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 Post subject: Re: Broadband Internet
PostPosted: Fri Oct 30, 2015 12:51 pm 
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Lamma-Gung wrote:

They also complain that the Marine Dept rules make it very difficult to build a cable across East Lamma Channel.

....

That's true, though it really highlights the biggest single problem we have, which is the backhaul, ie, the subsea cable link. If we can have big fat pipes built to all of the islands, then we could use WiFi and LTE from multiple service providers and not have to wait years for PCCW's fibre. Right now those subsea links are too slender to support large number of high-speed broadband users, but fixing them seems to be the fastest solution.


For God's sake, HKE already has at least one tunnel.

Why the hell can't PCCW or preferably someone else pay a fee to string some fibre through it?

We're told that there are already links for HKE's own operations. Fibre cables are tiny compared to the massive electric cables.


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 Post subject: Re: Broadband Internet
PostPosted: Fri Oct 30, 2015 1:32 pm 
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We asked the PCCW guys the same question. They evaded the question.

There are 3 separate undersea electricity tunnels from Lamma to HK Island, built by HK Electric, large enough to walk through, but for their own communications ONLY. I've tried - unsuccessfully so far - to get in there for a photo shoot.

Basically, it seems that Hutchison Telecom/HK Electric can't collaborate well enough with the other part (2 sons/rivals) of the Li Ka-shing empire, Richard Li's HKT/PCCW/Netvigator/NOW TV part. That's why using the cable tunnels for public broadband/fibre seems a non-starter for every insider I talked to. But I might be wrong...

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 Post subject: Re: Broadband Internet
PostPosted: Fri Oct 30, 2015 2:01 pm 
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I thought there are not any tunnels across the strait; just cable laid on the sea bottom. Could not find any such info on the Internet. Actually, HKE map shows existing cable tunnels - no tunnel under the sea.

https://www.hkelectric.com/en/MediaReso ... nts/CT.pdf


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 Post subject: Re: Broadband Internet
PostPosted: Fri Oct 30, 2015 2:49 pm 
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rambler wrote:
I thought there are not any tunnels across the strait; just cable laid on the sea bottom. Could not find any such info on the Internet. Actually, HKE map shows existing cable tunnels - no tunnel under the sea.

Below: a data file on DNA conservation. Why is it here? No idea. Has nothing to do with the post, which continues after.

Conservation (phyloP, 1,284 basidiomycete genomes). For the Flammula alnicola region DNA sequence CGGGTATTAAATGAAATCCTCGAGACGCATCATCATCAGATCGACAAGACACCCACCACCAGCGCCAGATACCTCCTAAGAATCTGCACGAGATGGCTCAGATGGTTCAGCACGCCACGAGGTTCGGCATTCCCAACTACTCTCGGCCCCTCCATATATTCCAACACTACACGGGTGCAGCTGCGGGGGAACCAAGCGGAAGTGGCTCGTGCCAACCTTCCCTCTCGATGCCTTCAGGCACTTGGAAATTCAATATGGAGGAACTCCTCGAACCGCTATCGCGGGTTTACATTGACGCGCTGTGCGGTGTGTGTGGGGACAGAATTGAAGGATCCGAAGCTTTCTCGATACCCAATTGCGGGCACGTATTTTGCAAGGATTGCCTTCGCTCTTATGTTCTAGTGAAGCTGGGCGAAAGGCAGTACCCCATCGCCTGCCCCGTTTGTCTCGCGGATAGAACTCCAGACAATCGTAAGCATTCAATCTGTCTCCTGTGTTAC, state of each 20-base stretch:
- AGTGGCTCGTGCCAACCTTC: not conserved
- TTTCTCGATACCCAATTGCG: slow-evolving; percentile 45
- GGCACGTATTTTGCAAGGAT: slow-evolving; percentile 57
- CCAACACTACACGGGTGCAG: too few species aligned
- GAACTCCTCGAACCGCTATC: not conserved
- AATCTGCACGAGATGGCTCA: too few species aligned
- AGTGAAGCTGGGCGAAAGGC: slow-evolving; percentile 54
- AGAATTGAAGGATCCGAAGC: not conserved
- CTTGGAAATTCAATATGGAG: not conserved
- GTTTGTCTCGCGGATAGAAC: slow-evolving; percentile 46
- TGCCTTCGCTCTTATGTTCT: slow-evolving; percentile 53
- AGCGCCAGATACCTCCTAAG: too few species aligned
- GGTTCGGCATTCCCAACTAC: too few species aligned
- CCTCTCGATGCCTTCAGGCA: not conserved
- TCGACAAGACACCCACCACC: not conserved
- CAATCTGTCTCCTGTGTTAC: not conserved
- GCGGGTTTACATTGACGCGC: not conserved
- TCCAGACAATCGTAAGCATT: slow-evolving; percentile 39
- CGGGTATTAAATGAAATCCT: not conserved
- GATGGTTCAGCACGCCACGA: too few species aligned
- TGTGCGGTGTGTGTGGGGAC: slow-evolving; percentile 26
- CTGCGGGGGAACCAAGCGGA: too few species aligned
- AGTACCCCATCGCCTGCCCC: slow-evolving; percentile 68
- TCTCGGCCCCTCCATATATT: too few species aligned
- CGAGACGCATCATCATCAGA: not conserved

May not be "tunnels" as under the sea floor. Probably dug a channel and put a tube in and covered it over to protect it from anchor chains and whatnot.

Anyway, L-G said you can walk through them. A fibre cable is as thick as a thumb. Just send a guy through the tunnel with a spool and we could have massive back end bandwidth in a week. If they wanted to.

Possibly it's some bullshit regulation that is the sticking point. If the politicians get involved they could get that waived. Though I think PCCW is quite happy squeezing blood out of us with no investment necessary given most of us have no alternative and pay more for 1-2 MB/s than the rest of HK pays for 100.

Anyway, we have a huge water main pipe from Hong Kong. We have several massive electric cables.
Why is it so difficult to lay a couple of km of fibre? The oceans are criss-crossed by thousands of km of them.
International fibre cables already run all over the seabeds around here.

Maybe I'm completely on the wrong track and it isn't as easy as that. But the bullshit and evasion from PCCW and Hutchison on the subject only leads me to speculate and assume the problem is their greed and not a technical issue.


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 Post subject: Re: Broadband Internet
PostPosted: Fri Oct 30, 2015 5:17 pm 
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That would be great if there were walkable tunnels or tunnel to HK but I still doubt that. Not sure how many cable routes are there. I talked to a person involved in the construction of the first link i.e. the one with the very steep descend from the Wind Turbine area. Certainly this cable was not in the tunnel.
The other one along the YSW bay to Pak Kok and further to HK is on the note below. The technology was simultaneous trenching and direct laying. This is just a notification of the project. Could be that the design/method was changed. I could not find any more information.

http://www.gld.gov.hk/egazette/pdf/2001 ... 405983.pdf

http://www.gld.gov.hk/egazette/pdf/2001 ... 405983.pdf


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 Post subject: Re: Broadband Internet
PostPosted: Fri Oct 30, 2015 7:30 pm 
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rambler wrote:
That would be great if there were walkable tunnels or tunnel to HK but I still doubt that.


On reflection, I think you may be right.

Whoever told LG there was such a tunnel was probably thinking of the tunnels through the hills on HK side.
An underwater walkable tunnel would cost a lot more than just sealed cables.

However, HKE does have a fibre link and HGC did lay a fibre network around Yung Shue Wan and down the coast to Sok Kwu Wan, so they must have had a back end planned. Maybe using spare capacity from HKE that corporate politics blocked.